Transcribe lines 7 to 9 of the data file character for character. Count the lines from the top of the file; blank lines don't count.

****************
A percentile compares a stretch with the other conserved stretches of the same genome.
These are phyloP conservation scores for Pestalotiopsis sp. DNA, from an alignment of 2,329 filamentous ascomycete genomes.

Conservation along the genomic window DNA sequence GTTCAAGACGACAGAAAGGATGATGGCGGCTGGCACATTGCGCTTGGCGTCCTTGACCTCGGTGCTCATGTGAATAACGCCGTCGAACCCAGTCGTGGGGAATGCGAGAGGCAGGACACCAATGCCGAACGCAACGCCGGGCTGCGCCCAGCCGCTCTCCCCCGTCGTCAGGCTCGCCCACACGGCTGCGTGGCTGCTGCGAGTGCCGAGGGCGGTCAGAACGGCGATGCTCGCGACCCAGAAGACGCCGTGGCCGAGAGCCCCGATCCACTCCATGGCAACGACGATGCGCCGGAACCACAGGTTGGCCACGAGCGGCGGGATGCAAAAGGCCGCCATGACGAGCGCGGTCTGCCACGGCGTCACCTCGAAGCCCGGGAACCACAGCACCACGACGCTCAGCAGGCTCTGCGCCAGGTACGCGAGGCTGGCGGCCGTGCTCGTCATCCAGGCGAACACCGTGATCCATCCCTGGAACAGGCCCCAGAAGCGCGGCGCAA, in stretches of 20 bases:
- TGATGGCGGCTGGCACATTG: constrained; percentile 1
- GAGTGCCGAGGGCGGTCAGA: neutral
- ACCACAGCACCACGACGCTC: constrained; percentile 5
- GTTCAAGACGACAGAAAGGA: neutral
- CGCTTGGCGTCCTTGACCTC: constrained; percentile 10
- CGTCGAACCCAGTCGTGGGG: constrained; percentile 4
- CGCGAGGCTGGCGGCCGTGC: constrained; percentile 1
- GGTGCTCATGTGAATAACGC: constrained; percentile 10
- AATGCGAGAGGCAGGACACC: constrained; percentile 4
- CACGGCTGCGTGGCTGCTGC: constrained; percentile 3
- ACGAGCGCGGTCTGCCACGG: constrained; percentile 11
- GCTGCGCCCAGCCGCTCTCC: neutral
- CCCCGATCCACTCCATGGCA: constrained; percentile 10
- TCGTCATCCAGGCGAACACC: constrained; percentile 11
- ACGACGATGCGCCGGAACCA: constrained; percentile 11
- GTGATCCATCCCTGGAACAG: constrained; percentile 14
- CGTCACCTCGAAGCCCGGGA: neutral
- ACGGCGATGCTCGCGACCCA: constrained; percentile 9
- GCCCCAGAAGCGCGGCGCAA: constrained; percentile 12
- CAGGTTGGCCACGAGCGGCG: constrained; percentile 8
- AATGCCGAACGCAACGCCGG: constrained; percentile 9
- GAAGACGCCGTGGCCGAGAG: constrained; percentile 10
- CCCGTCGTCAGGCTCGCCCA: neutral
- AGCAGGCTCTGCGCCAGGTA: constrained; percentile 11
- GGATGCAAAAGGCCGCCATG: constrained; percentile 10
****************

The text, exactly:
- GTTCAAGACGACAGAAAGGA: neutral
- CGCTTGGCGTCCTTGACCTC: constrained; percentile 10
- CGTCGAACCCAGTCGTGGGG: constrained; percentile 4